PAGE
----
More by design than by chance, the annual meetings of the Congress and the Muslim League took place at about the same time, during the last week of December 1916, in Lucknow. Jinnah was elected president of the Lucknow Muslim League. Although Ambika Charan Mazumdar became president of the Congress meeting that year, Tilak was the main protagonist of the pact with the Muslim League. It is significant that the Home Rule League, founded by Annie Besant and of which Tilak and Jinnah were a member, held its meeting in Lucknow at the same time. Lucknow Pact (December 1916), agreement of the National Congress of India under the leadership of Maratha leader Bal Gangadhar Tilak and the Muslim League of All-India under the leadership of Muhammad Ali Jinnah; It was adopted by Congress at its meeting in Lucknow on 29 December and by the League on 31 December 1916. The Lucknow meeting marked the reunion of the moderate and radical wings of Congress. The pact covered both the structure of the Indian government and relations between the Hindu and Muslim communities. The Lucknow Pact also helped to establish cordial relations between the two leading groups in the Indian National Congress – the “extremist” faction led by the Lal Bal Pal trio (Lala Lajpat Rai, Bal Gangadhar Tilak and Bipin Chandra Pal) and the “moderate” faction of Gopal Krishna Gokhale until his death in 1915, who was later represented by Gandhi.  Although 20 years later, Jinnah supported his own nation for Muslims, he was a member of Congress and the Muslim League in 1916, he was a collaborator of Tilak and was celebrated as an “ambassador of Hindu Muslim unity”.  It was essentially some kind of agreement between the two parties.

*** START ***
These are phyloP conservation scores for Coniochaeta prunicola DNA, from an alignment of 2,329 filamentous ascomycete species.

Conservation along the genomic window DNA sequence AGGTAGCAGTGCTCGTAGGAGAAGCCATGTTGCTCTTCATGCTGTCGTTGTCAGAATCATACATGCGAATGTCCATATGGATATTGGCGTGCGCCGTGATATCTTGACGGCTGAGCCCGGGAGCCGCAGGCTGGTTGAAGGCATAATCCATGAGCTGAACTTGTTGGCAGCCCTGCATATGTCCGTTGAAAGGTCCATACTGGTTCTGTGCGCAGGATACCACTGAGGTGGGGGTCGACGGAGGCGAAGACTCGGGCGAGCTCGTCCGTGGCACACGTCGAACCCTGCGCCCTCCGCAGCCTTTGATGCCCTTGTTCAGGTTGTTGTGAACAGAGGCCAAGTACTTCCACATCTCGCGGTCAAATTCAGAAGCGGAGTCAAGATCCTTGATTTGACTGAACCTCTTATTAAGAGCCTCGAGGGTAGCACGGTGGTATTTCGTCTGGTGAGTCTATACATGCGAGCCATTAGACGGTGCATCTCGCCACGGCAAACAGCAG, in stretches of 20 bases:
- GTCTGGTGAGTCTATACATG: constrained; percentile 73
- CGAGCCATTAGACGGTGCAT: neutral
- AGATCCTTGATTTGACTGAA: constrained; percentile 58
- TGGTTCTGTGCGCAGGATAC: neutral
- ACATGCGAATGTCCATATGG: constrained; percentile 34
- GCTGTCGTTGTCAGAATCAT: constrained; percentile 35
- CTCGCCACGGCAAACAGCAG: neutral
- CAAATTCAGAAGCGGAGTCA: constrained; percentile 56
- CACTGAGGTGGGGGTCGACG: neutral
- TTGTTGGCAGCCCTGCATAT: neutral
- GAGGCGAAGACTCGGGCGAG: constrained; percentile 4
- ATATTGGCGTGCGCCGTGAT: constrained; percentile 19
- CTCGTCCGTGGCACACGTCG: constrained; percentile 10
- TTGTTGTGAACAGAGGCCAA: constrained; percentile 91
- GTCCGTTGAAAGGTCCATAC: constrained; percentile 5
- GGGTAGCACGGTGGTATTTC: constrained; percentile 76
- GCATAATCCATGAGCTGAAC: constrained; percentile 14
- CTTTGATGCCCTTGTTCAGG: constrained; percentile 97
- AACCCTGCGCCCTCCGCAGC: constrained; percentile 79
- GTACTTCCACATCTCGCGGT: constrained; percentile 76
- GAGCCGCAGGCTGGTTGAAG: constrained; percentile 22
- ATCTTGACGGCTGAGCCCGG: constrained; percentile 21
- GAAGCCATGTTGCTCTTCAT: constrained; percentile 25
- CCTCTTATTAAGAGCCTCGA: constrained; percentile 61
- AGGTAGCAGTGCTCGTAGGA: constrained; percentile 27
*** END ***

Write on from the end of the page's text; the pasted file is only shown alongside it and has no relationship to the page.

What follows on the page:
Muslims had to pay a high price for losing the majority in Bengal and Punjab to get some concessions. Similarly, it has been of great constitutional importance for many developments in the future. The system of representation of the Muslim community in the central and provincial parliaments, enshrined in the Lucknow Pact, was generally followed in the reforms of Montague Chelmsford. Lucknow Session of Congress 1916 was the 31st meeting of the INC. Ambica Charan Majumdar was the president of the Lucknow Session of Congress. Jinnah, then a member of both parties, played a key role in the unification of the Muslim League and Congress. Because of Jinnah`s efforts to unify the League and Congress, Sarojini Naidu gave him the title of ambassador of Hindu Muslim unity. It is also thanks to the efforts of Tilak and Annie Besant that this agreement between Congress and the League came into play, although this is very contrary to the wishes of many important nationalist leaders like Madan Mohan Malaviya. The 1916 Congress League Scheme, also known as the Lucknow Pact, was a document jointly developed by the Indian National Congress and the Muslim League of India.
In 1913, at its meeting in Lucknow – in which Mohammad Ali Jinnah participated for the first time – the League decided to collaborate with the Congress and participate in the calls for autonomy.